a 12.5 tire tread contact patch will not sit correctly on a 8 inch rim....in fact, it is probably not an "approved width"

in saying that...people do it...it works...you wont die..
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Re: Making new tire & wheel plunge

Post by Bill2014 » Mon Dec 02, 2019 9:49 am

PWJouster wrote:
Mon Dec 02, 2019 8:32 am
the issue with the stock rim is purely the width of it, and accepting a wider tire, with a wider contact patch. Wider 35s or 37s deserve a wider rim to justify said tread size difference.

a 12.5 tire tread contact patch will not sit correctly on a 8 inch rim....in fact, it is probably not an "approved width"

in saying that...people do it...it works...you wont die..
X2

On a semi-related note, I had rim width discussions with Interco on the 36x13.5R17LT IROC radial. They insist that that tire was designed for a 10" wide rim. When I pushed them on using a 9" wide rim i got the response: "Will it work on a 9" wide wheel, yes. It is just not suggested for maximum performance."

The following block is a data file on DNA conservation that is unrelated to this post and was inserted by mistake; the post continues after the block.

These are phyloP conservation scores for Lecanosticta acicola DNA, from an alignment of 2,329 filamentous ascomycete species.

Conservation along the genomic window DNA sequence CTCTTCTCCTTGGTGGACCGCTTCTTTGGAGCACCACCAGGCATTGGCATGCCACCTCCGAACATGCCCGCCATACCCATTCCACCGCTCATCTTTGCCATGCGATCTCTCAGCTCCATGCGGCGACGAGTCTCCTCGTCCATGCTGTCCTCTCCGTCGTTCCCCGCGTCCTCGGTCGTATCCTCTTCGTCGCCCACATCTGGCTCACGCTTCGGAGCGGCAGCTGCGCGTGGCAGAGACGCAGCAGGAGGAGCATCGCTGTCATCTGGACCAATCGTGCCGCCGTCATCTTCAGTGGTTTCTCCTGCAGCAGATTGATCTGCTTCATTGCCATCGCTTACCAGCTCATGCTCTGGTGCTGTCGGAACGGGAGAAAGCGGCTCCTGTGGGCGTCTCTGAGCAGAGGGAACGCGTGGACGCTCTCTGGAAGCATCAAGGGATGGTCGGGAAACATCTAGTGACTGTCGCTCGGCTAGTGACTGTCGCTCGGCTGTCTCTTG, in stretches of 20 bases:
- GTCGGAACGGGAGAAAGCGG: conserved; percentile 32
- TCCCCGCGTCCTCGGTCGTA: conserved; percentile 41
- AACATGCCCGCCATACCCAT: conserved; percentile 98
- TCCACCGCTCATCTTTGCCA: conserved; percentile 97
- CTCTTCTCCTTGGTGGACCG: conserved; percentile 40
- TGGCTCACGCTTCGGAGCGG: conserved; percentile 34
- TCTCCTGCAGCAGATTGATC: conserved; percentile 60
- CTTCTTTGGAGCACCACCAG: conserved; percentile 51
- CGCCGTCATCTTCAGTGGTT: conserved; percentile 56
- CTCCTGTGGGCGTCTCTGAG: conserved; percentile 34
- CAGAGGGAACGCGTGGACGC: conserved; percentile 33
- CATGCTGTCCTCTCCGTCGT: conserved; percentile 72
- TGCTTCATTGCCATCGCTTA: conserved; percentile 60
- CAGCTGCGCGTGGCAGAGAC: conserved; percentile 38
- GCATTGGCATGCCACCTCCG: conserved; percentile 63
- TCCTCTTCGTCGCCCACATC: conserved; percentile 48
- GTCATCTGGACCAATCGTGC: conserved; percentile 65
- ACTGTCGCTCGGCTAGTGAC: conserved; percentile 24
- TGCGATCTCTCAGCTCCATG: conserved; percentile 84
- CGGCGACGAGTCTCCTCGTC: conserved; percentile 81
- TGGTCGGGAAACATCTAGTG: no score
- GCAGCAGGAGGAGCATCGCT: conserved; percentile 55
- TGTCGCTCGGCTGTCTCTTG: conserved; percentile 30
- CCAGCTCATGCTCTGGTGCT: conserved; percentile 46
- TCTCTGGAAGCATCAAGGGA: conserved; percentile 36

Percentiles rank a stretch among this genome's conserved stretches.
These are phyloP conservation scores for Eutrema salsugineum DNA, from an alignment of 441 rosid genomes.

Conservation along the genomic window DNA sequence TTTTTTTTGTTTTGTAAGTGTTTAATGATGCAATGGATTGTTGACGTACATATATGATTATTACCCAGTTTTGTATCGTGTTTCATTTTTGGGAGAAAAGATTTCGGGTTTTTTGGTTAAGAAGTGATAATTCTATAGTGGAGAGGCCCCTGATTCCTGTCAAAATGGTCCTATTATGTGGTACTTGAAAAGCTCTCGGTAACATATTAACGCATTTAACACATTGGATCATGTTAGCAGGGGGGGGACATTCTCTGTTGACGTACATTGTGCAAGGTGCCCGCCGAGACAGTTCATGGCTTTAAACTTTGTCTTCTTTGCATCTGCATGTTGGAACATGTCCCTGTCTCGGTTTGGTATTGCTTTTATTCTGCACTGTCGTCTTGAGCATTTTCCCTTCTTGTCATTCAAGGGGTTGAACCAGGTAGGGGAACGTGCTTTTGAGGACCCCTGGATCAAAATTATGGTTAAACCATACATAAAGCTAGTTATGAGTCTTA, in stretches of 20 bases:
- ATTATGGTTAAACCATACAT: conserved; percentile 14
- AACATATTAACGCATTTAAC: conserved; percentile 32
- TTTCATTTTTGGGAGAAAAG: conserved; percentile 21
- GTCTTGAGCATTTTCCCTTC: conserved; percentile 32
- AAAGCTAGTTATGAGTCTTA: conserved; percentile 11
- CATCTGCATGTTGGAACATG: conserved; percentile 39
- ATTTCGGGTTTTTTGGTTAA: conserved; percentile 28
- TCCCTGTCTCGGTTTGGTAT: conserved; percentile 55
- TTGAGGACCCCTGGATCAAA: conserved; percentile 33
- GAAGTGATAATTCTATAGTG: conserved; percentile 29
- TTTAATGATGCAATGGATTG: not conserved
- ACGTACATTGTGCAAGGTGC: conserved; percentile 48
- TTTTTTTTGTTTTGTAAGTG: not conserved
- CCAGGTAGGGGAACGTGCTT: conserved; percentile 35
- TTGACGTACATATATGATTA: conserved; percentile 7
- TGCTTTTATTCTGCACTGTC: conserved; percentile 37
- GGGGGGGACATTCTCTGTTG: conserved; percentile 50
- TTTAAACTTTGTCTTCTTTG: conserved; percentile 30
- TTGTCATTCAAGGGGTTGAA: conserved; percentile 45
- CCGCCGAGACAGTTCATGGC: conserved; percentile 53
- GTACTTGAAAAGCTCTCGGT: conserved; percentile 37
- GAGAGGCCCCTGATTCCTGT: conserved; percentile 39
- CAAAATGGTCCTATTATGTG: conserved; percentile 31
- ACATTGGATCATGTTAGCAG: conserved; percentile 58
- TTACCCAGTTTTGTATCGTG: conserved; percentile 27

Our stock Power Wagon rims are super strong - most after-market rims won't hold up to the abuse they will handle under our heavy beasts.

The OEM Power Wagon tires were designed for a 8.5" wide rim (yet our trucks came with 8"). They are "approved" to be used on a rim that is 7.5"-9.0" in width. It's too bad the PW's didn't come with 8.5" or even 9.0" rims. :cry:
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Re: Making new tire & wheel plunge

Post by DamageWagon » Mon Dec 02, 2019 10:10 am

A narrower rim causes more sidewalk bulge and creates more retention of the bed, and more tire compliance to terrain.

A wider rim causes a more natural contact patch of the tire tread to the ground.

It’s all in what you want it to do. I run 37x12.5r17 on my 8.0” wheels and I like them. They’ve performed better than they should in bead retention. Tire wear is pretty consistent for me, which is surprising for Toyo MT’s because they already tend to wear faster in the center than the edges, and you’d think a narrow rim would make that worse.